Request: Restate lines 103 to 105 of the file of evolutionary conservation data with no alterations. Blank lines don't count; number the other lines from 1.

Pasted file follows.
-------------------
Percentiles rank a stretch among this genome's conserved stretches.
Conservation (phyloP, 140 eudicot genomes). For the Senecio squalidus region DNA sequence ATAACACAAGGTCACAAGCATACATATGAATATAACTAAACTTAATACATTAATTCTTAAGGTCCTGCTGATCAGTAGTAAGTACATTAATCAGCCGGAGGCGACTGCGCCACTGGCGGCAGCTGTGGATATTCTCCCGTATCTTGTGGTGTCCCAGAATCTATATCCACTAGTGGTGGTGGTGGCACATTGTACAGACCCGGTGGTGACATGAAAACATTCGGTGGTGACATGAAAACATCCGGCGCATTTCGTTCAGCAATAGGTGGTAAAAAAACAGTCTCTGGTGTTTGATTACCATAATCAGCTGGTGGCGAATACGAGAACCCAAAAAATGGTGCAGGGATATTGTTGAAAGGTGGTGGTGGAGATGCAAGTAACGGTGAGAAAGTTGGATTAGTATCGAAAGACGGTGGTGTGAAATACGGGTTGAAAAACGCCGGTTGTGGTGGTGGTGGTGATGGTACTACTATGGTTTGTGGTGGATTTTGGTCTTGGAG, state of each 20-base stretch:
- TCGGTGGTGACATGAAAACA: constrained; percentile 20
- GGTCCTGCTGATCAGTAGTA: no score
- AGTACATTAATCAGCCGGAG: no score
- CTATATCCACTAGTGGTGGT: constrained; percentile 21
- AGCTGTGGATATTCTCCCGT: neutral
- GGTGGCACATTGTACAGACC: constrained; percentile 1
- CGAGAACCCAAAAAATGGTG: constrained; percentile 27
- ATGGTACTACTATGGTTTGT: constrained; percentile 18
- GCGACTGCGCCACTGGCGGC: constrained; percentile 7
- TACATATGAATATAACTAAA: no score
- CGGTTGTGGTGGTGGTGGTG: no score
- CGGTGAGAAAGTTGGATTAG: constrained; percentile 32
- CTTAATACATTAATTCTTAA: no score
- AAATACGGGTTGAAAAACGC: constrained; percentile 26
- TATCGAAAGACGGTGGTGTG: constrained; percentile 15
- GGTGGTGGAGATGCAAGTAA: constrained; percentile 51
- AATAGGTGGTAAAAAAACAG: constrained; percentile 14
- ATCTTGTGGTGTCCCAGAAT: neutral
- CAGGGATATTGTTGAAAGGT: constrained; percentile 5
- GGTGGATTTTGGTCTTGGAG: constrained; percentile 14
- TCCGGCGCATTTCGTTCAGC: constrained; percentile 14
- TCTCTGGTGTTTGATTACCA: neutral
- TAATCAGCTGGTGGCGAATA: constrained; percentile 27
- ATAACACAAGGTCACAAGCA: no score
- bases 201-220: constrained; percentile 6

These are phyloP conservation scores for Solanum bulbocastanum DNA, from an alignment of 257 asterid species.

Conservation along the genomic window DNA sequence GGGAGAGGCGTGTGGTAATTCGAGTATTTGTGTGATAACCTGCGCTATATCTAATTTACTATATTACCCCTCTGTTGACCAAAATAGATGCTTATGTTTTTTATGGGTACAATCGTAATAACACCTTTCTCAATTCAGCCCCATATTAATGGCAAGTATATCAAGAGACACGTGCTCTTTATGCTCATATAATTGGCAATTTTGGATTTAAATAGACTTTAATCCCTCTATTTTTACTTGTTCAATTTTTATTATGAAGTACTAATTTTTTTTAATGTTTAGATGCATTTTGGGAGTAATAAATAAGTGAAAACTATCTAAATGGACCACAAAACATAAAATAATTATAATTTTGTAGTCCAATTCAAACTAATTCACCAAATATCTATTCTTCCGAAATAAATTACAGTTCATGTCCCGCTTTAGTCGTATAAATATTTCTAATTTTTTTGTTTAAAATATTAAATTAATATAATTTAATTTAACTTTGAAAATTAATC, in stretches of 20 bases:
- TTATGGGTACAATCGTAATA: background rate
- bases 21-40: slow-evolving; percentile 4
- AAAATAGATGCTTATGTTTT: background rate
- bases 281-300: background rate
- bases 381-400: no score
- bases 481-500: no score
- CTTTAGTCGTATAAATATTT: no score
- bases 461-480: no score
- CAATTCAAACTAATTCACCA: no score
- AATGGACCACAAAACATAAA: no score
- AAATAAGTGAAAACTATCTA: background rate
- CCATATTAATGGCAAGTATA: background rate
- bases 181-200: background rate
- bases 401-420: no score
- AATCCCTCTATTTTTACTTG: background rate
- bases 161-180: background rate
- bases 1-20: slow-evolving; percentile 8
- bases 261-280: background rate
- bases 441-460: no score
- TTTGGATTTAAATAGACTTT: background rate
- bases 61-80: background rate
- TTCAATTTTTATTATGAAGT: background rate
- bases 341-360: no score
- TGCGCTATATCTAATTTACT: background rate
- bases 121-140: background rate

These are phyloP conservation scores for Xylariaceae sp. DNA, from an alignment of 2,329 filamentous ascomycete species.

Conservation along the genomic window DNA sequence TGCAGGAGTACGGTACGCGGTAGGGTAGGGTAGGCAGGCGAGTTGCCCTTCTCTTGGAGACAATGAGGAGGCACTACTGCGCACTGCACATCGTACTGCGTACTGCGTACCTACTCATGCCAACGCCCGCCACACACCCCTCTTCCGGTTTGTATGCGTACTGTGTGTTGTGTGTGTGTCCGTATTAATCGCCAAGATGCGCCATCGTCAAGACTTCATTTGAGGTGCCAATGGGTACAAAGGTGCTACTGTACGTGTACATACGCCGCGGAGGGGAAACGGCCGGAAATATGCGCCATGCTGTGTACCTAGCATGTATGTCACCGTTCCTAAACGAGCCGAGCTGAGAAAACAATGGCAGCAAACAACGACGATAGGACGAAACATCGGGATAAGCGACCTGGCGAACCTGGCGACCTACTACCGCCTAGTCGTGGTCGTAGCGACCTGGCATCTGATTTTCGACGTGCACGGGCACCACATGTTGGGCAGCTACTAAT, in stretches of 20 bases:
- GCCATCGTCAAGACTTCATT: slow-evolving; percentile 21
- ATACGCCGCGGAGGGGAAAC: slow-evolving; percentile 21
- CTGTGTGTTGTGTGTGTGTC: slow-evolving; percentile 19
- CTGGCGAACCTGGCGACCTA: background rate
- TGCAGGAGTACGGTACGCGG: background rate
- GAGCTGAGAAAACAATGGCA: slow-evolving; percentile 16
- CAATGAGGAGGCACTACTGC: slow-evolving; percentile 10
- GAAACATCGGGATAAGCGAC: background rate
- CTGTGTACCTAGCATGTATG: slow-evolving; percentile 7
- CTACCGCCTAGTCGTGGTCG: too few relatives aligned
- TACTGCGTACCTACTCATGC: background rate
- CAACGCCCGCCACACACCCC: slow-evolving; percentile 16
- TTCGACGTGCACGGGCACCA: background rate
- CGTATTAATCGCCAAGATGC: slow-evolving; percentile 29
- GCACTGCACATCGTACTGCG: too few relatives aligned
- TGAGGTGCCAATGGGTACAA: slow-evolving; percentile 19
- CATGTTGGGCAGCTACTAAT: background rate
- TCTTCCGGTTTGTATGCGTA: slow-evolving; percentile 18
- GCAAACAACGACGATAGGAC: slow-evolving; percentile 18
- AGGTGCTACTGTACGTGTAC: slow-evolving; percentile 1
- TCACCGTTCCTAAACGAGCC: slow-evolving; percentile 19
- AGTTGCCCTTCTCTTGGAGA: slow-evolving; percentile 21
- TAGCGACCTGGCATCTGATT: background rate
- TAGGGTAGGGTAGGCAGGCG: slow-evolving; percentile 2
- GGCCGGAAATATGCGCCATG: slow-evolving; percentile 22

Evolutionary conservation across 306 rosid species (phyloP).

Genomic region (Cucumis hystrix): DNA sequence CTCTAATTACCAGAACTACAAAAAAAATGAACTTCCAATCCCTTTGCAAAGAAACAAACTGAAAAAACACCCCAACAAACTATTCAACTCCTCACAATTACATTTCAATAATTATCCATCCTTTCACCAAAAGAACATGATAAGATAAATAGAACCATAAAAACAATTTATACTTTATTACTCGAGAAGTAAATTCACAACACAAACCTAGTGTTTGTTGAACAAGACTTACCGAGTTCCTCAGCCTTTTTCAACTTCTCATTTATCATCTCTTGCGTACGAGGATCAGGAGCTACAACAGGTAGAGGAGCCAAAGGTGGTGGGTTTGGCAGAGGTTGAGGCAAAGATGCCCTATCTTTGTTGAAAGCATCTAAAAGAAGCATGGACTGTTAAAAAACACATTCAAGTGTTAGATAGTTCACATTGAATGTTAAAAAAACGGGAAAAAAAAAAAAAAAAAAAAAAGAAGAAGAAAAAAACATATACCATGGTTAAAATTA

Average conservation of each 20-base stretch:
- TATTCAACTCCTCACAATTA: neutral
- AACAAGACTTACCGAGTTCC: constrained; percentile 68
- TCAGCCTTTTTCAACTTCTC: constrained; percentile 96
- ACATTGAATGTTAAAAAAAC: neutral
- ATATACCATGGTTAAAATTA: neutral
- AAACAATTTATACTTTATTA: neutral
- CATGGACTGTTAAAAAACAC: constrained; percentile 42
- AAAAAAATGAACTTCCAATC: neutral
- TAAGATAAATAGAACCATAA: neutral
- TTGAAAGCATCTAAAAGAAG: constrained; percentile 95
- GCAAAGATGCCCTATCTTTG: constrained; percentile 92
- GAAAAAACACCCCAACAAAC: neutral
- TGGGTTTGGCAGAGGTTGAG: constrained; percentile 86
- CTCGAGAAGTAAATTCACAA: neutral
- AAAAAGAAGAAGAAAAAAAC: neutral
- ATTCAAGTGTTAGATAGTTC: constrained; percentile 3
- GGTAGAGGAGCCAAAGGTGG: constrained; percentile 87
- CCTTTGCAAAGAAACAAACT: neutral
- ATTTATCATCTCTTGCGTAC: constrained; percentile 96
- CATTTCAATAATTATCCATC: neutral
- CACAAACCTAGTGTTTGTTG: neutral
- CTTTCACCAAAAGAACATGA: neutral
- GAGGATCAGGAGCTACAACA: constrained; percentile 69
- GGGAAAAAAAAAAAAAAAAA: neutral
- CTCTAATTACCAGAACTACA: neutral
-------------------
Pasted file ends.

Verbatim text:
- ATTTATCATCTCTTGCGTAC: constrained; percentile 96
- CATTTCAATAATTATCCATC: neutral
- CACAAACCTAGTGTTTGTTG: neutral